Again you have the emergancy room, an overpriced system that can deny you by simply saying its not needed. Can you get a second opinion, nope its up to that hospital.

quote:
Excuse me ?? I think this needs clarification. You must be comparing walk-in hospital wait times. Because when I make an appointment with my doctor, I most certainly have no wait time. Same with my dentist, chiropractor, optimoligist, etc etc.


Yea, and I had to wait 2 months to see the dentist, just because YOU didn't have any wait time doesn't mean others do not. YOU are not a big enough sample group to determine whether or not Americans in general have to wait. Some studies show otherwise.

quote:
Canada has, what, some 30 million odd citizens ? And you spent 170 billion last year on health-care. The United States has 330+ million citizens. Do the math.

Again, let me repeat, Americans are NOT against health-care reform. The problem is, what's being proposed is NOT reform. The premise of your argument is idiotic. If our health care is so shitty, why would we be against it being made better ?


Really? and yet with a much larger GDP we pay a higher % of that GDP for our health care.

Yes we need health care, hopefully one that works. But don't think our way of doing health care is worth a shit or that other people not wanting a certain health care plan means that plan is no good, Most people wouldn't know the difference and base everything they do on very fallacious reasoning.

quote:
Funny you should mention it. Recently a medication I was put on by my doctor started causing long and severe headaches. It was listed as a potential side effect and the drug information said to call my doctor if it happened. So I called my doctor and the next day, the NEXT friggin day, had an appointment to see him so we could try a different medication. I had NO wait time, I walked in a few minutes before my scheduled time and was promptly seen by my doctor. No wait. And I paid 20 bucks and my insurance, as usual, picked up the rest.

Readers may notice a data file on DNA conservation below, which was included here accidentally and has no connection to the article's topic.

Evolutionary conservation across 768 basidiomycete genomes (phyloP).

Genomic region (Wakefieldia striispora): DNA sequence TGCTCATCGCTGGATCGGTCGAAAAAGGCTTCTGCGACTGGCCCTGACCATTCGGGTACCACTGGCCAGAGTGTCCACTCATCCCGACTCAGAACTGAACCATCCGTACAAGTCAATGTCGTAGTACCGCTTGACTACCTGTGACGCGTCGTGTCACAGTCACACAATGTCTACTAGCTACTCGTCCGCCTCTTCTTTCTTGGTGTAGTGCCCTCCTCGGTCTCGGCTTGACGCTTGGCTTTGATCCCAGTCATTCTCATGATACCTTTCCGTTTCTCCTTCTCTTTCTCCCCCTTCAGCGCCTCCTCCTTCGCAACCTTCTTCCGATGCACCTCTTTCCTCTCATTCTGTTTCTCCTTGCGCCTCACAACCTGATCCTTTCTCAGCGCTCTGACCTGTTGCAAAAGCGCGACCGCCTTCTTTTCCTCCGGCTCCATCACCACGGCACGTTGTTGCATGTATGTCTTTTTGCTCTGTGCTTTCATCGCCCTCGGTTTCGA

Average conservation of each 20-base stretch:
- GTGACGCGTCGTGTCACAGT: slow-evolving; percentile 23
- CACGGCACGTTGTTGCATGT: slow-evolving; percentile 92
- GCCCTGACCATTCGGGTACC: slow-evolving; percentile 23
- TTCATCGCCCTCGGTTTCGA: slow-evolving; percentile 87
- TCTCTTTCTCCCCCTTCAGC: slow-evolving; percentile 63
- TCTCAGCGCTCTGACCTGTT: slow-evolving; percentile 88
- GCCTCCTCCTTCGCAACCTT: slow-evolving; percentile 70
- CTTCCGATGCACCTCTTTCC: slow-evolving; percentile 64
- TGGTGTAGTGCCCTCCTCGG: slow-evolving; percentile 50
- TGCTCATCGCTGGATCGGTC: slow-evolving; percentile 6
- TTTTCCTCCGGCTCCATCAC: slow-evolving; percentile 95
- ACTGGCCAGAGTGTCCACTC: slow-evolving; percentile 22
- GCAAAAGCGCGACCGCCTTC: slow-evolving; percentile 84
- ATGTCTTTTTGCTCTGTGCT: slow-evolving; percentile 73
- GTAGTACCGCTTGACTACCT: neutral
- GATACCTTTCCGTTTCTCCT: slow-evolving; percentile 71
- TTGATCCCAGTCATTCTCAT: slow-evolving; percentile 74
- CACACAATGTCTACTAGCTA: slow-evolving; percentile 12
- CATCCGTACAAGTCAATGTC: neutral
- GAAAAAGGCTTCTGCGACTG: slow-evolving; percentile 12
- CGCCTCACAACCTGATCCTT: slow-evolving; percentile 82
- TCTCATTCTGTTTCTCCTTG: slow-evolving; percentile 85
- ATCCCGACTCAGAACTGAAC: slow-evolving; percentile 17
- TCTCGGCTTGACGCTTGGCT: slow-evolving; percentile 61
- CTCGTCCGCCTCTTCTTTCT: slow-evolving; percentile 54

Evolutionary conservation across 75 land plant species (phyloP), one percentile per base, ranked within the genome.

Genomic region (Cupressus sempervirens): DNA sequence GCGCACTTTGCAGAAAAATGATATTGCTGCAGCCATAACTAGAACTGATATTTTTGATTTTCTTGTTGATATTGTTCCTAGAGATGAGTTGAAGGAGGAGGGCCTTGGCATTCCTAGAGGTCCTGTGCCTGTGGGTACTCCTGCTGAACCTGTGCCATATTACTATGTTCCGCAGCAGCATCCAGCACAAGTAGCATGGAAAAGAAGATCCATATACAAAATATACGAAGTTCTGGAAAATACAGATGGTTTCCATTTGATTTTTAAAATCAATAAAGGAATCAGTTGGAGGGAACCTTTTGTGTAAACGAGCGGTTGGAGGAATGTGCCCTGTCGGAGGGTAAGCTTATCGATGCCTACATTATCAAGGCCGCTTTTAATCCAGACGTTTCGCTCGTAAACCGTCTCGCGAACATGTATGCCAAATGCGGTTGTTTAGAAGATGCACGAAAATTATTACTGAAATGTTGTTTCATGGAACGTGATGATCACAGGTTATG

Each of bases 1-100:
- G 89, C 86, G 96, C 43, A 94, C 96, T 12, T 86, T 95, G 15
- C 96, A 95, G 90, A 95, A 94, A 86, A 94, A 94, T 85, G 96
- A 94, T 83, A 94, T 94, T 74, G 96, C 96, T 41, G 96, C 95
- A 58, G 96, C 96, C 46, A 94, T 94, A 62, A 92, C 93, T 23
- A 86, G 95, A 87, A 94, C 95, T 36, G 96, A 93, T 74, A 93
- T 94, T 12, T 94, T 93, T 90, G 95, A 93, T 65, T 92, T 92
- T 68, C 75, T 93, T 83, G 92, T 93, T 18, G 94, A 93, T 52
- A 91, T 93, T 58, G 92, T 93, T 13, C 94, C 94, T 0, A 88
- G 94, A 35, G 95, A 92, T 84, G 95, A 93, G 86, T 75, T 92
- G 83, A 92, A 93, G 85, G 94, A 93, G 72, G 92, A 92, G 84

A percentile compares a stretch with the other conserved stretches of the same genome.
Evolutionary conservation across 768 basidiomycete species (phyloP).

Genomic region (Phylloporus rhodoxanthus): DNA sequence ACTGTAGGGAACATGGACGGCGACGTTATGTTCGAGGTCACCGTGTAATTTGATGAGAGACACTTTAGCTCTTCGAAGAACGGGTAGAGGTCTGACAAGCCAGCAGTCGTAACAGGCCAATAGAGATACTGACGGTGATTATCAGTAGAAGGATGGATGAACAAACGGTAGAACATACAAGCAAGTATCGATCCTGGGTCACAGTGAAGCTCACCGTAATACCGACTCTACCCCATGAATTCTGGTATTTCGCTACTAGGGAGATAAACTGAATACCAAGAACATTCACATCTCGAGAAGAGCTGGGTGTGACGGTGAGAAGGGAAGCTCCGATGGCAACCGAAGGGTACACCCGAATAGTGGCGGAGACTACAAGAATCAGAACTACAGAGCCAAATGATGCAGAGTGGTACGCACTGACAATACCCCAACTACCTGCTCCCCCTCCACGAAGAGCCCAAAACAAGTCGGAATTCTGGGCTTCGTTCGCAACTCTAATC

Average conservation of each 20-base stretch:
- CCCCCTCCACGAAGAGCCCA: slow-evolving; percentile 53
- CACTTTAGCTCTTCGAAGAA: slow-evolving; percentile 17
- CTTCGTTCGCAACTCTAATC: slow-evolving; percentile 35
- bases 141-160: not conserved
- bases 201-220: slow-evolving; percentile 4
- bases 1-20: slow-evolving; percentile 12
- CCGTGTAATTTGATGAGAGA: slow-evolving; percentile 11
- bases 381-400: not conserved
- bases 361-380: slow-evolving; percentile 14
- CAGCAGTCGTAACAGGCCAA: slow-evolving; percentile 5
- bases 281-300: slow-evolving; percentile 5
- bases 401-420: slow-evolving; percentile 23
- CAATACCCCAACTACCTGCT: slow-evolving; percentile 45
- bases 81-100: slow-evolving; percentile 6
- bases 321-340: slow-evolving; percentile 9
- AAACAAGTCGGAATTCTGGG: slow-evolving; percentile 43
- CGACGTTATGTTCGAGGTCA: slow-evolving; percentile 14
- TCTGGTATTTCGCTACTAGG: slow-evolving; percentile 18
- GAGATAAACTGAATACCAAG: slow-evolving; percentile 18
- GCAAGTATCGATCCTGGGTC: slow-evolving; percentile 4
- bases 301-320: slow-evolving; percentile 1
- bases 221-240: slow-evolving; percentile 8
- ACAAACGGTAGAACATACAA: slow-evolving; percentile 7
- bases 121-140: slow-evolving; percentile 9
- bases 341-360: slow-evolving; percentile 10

You are so sure that this is how it works for most in America. Also you are so sure that Canadians don't get anything like this, I've talked to Canadians that would tell you you;re wrong.


RE: I'm glad
By Reclaimer77 on 12/30/09, Rating: 0
RE: I'm glad
By SlyNine on 1/1/2010 11:55:49 PM , Rating: 2
I was just stating problems I have with your stance. You're afraid of government healthcare no matter the form it takes. Fine, but don't pretend ours is so much better then other countries, that's one area we fail at.

But I challenge that if it were done properly it could be great.

The problem BOTH of us have, is faith in our government to do it properly. In that area I'd agree with you. But that doesn't mean we don't need complete overhaul of our health care system.


RE: I'm glad
By eddieroolz on 1/3/2010 12:17:26 AM , Rating: 2
It has been said that people who resort to defaming others when posed with a valid reply, are merely attempting to mask their own lack of intelligence.

You fit the description nicely.


RE: I'm glad
By Lerianis on 12/29/2009 4:22:31 PM , Rating: 2
Cut the bull.... I have friends who live in Canada and the U.K..... their waits on getting into doctors to have tests done are BETTER than the waits that we have in the United States, considering that MY FATHER, who has health insurance from a fricking HOSPITAL (Johns Hopkins Hospital in Maryland) had to wait 6 MONTHS to get a MRI done on his shoulder. 6 GOD-DAMNED MONTHS!